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Finally, Beyoncé (and Jay-Z) Is Coming To South Africa, Here’s Everything You Need To Know

This is not a drill!

If you are exposed to South African Twitter, you know the theory: Beyoncé is capable of anything, except coming to (South) Africa. The artist last performed in the country in 2004, during Nelson Mandela's 46664 concert.

Where and When?

Well, the good news is that Queen B is finally headed to South Africa on the 2nd of December at FNB Stadium, in Johannesburg. Queen B and JAY-Z will be headlining the Global Citizen Festival: Mandela 100. Joining the mega stars on the concert's line-up are South African hip-hop sensations, Cassper Nyovest and Sho Madjozi, alongside D'banj, Ed Sheeran, Eddie Vedder, Femi Kuti, Pharrell Williams & Chris Martin, Tiwa Savage, Usher and Wizkid.


What Is "Mandela 100"?

The festival is the culmination of Global Citizen's "Mandela 100" campaign in partnership with the House of Mandela; a series of global events honoring the life and legacy of Apartheid struggle hero and former president of South Africa, Nelson Mandela in his centenary year.Oprah Winfrey will deliver a special keynote address remembering Nelson Mandela and his legacy during the event, which will be hosted by Naomi Campbell, Sir Bob Geldof, Gayle King, Tyler Perry and Forest Whitaker.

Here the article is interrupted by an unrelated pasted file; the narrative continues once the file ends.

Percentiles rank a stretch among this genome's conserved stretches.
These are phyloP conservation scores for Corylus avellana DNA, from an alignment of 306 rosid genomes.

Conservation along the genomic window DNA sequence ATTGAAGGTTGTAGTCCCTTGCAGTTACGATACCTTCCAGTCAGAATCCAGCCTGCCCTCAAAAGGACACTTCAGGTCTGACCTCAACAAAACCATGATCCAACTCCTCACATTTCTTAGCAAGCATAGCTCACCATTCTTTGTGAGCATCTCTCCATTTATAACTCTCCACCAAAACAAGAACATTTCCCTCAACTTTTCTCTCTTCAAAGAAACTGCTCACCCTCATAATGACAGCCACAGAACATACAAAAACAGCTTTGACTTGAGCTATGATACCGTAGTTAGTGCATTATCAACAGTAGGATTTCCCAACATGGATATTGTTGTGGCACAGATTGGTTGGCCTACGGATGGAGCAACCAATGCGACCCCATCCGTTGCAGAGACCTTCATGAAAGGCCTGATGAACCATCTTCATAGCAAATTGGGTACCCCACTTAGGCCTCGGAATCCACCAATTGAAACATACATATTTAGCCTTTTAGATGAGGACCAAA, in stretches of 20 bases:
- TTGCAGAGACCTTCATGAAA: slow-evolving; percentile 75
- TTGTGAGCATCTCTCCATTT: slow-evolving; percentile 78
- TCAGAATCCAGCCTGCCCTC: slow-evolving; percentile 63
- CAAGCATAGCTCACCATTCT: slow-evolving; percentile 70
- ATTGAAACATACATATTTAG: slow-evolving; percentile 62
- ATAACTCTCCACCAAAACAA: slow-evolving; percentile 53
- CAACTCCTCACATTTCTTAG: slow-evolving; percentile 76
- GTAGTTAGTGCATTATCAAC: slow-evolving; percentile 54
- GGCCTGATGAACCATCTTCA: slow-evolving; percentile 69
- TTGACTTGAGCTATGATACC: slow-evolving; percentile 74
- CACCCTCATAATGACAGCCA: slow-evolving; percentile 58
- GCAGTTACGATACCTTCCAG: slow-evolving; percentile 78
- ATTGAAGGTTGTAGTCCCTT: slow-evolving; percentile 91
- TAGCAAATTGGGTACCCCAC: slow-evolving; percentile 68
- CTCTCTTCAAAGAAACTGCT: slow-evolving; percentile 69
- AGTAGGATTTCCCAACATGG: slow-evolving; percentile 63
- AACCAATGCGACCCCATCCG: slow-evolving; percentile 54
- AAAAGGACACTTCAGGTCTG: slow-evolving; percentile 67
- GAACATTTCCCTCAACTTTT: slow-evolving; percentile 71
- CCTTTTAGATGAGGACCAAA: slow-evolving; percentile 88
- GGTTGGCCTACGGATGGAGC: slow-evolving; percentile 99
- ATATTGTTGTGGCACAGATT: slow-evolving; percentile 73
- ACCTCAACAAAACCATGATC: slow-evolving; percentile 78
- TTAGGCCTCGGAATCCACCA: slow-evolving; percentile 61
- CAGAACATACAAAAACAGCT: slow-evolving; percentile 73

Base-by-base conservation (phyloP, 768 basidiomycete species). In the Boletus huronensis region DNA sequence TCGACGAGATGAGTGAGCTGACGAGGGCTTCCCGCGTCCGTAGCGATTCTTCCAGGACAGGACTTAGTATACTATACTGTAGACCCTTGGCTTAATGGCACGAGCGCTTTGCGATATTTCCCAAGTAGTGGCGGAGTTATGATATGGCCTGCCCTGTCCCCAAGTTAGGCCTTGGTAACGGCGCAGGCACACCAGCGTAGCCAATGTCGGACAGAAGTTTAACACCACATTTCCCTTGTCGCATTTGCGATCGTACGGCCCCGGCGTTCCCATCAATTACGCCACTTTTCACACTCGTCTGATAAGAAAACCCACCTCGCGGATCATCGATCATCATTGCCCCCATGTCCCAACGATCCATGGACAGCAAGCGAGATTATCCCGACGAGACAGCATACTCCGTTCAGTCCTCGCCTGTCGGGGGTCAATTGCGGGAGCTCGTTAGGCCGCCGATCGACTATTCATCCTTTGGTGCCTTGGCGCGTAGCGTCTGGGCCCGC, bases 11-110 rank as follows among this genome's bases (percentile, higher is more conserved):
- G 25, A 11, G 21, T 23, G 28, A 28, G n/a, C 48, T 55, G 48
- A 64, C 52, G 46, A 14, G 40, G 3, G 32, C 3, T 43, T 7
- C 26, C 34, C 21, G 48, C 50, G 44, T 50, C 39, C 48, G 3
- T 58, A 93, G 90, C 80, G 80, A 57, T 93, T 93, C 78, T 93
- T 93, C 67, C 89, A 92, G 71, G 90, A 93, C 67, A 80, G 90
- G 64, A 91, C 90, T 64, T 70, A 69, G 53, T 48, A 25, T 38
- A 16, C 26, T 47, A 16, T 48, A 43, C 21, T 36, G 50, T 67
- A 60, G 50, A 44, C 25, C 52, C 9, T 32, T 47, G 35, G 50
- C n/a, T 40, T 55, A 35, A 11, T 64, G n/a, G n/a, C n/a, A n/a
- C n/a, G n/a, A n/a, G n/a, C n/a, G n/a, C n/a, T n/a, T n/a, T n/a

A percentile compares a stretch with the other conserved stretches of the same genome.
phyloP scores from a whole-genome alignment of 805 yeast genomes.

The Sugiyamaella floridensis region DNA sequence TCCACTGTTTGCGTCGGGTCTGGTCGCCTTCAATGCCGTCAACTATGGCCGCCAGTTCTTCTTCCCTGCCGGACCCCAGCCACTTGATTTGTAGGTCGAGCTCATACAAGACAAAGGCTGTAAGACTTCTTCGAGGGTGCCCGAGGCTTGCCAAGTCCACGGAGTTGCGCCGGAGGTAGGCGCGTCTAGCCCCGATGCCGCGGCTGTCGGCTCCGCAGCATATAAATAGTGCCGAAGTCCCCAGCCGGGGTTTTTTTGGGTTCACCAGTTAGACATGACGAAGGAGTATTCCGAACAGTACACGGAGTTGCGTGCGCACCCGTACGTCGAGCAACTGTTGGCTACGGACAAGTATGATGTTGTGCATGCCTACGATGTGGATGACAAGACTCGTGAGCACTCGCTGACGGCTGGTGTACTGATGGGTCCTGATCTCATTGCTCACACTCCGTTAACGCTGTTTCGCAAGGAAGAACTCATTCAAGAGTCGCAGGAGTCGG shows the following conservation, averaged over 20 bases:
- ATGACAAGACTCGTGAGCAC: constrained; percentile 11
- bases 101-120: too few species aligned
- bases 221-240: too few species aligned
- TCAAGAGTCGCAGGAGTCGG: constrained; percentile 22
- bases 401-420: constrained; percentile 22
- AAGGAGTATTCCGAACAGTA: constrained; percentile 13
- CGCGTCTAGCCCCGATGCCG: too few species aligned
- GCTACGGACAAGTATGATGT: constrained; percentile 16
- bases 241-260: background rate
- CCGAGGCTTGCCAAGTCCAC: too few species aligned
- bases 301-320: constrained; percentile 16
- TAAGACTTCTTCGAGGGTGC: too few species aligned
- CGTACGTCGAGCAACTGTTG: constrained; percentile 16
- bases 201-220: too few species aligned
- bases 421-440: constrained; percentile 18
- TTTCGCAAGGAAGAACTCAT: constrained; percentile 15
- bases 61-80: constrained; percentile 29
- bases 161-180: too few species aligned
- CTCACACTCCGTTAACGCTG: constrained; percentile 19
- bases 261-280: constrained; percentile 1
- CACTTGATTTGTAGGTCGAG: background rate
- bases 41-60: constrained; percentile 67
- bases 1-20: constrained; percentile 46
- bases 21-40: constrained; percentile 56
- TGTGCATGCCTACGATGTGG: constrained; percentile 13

Free Entrance!

Activists and music fans can begin to earn their free tickets starting on August 21st and can sign up today at the Global Citizen website, demanding world leaders make major investments to end extreme poverty and take a stand for women and girls.

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Six Things History Will Remember Kenneth Kaunda For

News of Kenneth David Kaunda's passing, at age 97, has reverberated across the globe. Kaunda, affectionately known as KK, was Zambia's first President from 1964 to 1991.

Following Nelson Mandela's passing in December 2013, Kenneth Kaunda became Africa's last standing hero. Now with his passing on Thursday, June 17 — after being admitted to the Maina Soko Military Hospital in Lusaka earlier in the week — this signals the end of Africa's liberation history chapter.

It is tempting to make saints out of the departed. The former Zambian struggle hero did many great things. He was, after all, one of the giants of the continent's struggle against colonialism. Ultimately however, he was a human being. And as with all humans, he lived a complicated and colourful life.

Here are six facts you might not have known about him.

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